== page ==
After his experience using Kickstarter to fund Double Fine Adventure, Double Fine Productions' Tim Schafer says he is "unafraid of being open" in regards to sharing information on video game projects with his audience, according to a recent interview with VentureBeat.
"The Kickstarter thing and the documentary that we're doing with the Kickstarter has just taught me that there's nothing to be afraid of," he explained. "You release your stuff out. You show a piece of concept art that may or may not be in the game. It doesn't matter. People are just like, 'Oh, that's cool!'
"People get on your side more, not get on your side less," he added. "The fear is that if it's not perfect, you can't show it to people because they'll freak out. The fact is, they just feel more bought in. They feel like they're part of the development team."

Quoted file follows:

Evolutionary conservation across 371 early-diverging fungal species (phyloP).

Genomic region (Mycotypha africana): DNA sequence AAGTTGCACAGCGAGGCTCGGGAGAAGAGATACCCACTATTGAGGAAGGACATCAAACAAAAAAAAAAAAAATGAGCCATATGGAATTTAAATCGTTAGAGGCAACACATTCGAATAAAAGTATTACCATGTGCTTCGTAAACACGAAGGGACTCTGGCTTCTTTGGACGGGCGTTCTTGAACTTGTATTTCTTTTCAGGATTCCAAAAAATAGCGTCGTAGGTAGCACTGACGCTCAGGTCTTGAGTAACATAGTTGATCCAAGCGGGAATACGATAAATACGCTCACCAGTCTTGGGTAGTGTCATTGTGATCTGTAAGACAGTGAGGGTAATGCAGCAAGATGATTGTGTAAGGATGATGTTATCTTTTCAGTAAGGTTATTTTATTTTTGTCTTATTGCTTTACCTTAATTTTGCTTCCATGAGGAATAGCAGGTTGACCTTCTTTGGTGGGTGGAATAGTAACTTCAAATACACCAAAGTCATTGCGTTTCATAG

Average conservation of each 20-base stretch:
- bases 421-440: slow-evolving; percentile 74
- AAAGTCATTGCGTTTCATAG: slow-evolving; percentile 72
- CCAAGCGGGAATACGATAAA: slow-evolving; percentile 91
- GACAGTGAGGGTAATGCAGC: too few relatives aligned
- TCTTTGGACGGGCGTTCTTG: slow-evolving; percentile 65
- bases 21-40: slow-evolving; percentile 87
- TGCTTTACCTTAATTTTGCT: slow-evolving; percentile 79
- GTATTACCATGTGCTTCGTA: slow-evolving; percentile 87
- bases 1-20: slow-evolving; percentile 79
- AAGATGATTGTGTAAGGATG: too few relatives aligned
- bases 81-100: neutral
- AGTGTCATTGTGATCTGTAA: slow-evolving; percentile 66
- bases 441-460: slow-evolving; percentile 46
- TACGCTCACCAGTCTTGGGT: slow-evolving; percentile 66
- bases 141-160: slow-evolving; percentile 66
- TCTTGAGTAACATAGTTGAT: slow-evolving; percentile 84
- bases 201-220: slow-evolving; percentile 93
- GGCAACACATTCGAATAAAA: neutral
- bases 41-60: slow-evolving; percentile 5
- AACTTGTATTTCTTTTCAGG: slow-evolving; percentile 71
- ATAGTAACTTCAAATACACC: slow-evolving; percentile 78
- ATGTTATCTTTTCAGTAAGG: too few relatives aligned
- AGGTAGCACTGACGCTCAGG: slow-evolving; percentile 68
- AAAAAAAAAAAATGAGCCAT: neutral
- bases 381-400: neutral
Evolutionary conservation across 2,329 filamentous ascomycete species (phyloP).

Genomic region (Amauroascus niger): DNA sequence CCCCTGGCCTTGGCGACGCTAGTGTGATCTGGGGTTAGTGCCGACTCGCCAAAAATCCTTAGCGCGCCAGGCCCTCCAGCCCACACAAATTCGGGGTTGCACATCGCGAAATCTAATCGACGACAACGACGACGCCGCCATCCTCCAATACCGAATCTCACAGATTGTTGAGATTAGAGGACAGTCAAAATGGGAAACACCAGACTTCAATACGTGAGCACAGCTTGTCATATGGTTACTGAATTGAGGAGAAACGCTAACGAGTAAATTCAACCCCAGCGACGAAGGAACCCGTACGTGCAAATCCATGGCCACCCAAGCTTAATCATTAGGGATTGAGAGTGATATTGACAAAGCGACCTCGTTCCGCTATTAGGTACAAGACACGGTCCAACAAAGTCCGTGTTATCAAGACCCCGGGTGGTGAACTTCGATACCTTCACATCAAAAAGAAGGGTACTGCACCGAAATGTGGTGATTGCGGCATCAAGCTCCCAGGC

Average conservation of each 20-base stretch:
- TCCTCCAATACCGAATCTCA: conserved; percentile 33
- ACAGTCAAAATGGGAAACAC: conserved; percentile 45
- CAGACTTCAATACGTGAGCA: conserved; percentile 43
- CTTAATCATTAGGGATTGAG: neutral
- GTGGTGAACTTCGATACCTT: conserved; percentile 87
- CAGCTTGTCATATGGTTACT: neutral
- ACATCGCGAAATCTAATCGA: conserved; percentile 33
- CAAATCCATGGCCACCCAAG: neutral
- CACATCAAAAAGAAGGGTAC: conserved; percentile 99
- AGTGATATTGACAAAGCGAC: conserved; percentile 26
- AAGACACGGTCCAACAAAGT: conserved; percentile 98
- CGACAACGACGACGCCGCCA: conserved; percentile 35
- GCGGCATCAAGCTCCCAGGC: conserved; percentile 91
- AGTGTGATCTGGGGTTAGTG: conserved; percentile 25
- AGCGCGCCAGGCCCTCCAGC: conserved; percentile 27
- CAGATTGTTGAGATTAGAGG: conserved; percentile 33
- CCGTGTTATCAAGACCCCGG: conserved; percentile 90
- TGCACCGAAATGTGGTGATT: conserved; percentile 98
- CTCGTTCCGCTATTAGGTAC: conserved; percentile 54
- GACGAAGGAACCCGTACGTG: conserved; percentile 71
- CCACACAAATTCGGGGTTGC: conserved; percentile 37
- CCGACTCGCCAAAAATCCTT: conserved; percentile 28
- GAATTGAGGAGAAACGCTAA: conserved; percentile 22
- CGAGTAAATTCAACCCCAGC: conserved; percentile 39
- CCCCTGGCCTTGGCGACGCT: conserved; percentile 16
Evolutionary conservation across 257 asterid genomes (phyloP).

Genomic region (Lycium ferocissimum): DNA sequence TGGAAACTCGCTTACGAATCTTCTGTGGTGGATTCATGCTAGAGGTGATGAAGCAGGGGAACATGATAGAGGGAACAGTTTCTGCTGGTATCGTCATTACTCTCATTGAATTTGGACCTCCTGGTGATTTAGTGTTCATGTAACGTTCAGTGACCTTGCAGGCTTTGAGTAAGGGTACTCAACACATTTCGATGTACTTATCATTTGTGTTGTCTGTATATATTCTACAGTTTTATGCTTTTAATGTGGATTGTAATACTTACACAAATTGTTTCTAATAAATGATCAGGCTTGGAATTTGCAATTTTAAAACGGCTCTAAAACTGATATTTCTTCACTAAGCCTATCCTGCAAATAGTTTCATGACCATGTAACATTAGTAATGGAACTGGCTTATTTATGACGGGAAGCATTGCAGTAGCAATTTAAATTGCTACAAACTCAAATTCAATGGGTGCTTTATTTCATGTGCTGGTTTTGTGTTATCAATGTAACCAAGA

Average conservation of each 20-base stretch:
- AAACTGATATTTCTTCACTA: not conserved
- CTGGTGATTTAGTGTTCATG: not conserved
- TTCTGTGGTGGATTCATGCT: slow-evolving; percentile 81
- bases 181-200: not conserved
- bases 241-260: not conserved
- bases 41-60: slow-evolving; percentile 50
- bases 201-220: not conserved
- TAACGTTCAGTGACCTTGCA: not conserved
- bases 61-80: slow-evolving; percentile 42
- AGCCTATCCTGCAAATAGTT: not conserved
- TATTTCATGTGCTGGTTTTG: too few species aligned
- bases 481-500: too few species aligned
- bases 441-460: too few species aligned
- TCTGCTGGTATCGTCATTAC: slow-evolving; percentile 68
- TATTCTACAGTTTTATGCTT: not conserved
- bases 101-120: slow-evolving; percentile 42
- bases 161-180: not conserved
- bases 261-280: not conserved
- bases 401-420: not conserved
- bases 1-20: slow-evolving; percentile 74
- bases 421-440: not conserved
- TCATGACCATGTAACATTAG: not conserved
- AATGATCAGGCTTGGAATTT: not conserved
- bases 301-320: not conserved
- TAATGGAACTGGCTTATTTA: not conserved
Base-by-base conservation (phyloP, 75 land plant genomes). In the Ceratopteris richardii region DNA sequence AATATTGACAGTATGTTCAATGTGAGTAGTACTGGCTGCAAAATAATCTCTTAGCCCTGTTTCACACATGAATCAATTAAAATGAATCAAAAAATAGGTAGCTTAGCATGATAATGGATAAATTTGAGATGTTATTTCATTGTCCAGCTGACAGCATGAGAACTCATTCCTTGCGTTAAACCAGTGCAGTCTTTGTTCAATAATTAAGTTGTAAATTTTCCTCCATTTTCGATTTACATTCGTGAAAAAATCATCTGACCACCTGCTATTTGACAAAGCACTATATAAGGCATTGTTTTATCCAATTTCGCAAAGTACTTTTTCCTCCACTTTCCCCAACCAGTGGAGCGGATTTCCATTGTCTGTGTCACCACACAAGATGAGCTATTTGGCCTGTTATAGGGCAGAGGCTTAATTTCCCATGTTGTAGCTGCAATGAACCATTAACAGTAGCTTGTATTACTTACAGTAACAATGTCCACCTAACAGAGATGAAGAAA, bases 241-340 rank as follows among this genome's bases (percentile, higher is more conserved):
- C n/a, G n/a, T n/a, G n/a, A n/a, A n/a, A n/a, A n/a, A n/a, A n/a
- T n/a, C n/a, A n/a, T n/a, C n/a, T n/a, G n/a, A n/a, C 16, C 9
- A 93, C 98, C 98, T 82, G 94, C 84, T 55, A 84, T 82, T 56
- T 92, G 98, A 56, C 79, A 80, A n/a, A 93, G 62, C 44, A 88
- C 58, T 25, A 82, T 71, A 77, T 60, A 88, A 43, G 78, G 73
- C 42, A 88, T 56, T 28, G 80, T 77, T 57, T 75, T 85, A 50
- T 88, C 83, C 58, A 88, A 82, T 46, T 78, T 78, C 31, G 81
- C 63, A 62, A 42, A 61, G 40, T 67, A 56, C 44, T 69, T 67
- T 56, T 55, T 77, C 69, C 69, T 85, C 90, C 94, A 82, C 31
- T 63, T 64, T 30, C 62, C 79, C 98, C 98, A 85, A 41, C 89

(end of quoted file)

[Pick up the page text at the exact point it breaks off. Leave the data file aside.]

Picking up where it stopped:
Schafer said that releasing bits of work-in-progress is more constructive than just sharing a list of intended features; some of those features may not make it into the final game; whereas things like concept art are a benign part of the development process.
The designer also shared that Double Fine's Kickstarter project, codenamed "Reds," is "coming along great," and that the documentary has been a good outlet to share the project's development.